BEGIN
            ROLLBACK TRANSACTION ;
            BREAK ;
        END ;

   --End conversation of end dialog message

    IF (@message_type_name = 'http://schemas.microsoft.com/SQL/ServiceBroker/EndDialog')
    BEGIN
        PRINT 'End Dialog received for dialog # ' + cast(@dialog as nvarchar(40)) ;
        END CONVERSATION @dialog ;
    END ;
    ELSE
    BEGIN


	INSERT INTO Logging (
	EventTime,
	EventType,
	LoginName,
	HostName,
	NTUserName,
	NTDomainName,
	Success,
	FullLog	)
	VALUES
	(
	CAST(CAST(@message_body.query('/EVENT_INSTANCE/PostTime/text()') AS VARCHAR(64)) AS DATETIME),
	CAST(@message_body.query('/EVENT_INSTANCE/EventType/text()') AS VARCHAR(100)),
	CAST(@message_body.query('/EVENT_INSTANCE/LoginName/text()') AS VARCHAR(100)),
	CAST(@message_body.query('/EVENT_INSTANCE/HostName/text()') AS VARCHAR(100)),
	CAST(@message_body.query('/EVENT_INSTANCE/NTUserName/text()') AS VARCHAR(100)),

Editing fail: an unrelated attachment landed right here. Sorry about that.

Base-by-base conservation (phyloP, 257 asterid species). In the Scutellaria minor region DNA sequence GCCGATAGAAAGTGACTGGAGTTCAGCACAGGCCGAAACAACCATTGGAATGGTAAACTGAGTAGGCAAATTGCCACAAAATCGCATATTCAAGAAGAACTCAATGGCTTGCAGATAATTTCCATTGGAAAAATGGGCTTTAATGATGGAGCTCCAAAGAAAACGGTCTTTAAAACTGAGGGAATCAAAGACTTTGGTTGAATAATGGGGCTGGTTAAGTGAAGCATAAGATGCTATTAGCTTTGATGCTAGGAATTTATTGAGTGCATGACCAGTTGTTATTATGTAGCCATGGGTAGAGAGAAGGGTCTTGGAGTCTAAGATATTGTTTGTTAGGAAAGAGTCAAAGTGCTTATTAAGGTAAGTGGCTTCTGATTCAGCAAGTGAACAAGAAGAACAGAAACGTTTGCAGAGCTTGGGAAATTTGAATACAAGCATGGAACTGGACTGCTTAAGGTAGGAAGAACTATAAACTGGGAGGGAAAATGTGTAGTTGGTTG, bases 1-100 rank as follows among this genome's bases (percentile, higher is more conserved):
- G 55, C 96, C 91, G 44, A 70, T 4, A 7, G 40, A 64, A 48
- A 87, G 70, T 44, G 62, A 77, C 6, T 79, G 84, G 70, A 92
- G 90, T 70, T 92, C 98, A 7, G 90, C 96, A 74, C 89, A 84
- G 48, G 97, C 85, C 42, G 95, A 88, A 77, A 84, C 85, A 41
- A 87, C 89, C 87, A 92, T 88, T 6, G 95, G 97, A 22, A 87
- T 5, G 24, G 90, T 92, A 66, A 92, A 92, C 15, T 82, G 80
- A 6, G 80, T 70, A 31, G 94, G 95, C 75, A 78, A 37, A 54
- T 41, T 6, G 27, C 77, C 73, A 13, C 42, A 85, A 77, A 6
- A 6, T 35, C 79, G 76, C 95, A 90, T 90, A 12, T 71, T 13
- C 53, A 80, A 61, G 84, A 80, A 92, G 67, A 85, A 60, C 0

CAST(@message_body.query('/EVENT_INSTANCE/NTDomainName/text()') AS VARCHAR(100)),
	CAST(CAST(@message_body.query('/EVENT_INSTANCE/Success/text()') AS VARCHAR(64)) AS INTEGER),
	@message_body)
END

COMMIT TRANSACTION
END
GO

In the last step we just link the stored procedure to our queue.

ALTER QUEUE LoggingQueue
WITH ACTIVATION (
STATUS = ON,
PROCEDURE_NAME = LoggingProc ,
MAX_QUEUE_READERS = 2, EXECUTE AS SELF )

From now on all logon attempts will be monitored and logged in our audit table.

SELECT * FROM Logging

Conclusion

I admit it is a little bit more complex to setup than it is in Oracle. However event notifications can do a lot more and it is really a nice tool to do all kinds of monitoring on your SQL Server 2005 databases and installations. When you are ready with event notifications go out and play with service broker and create some cool asynchronous applications.

You can download the code here.

About the author: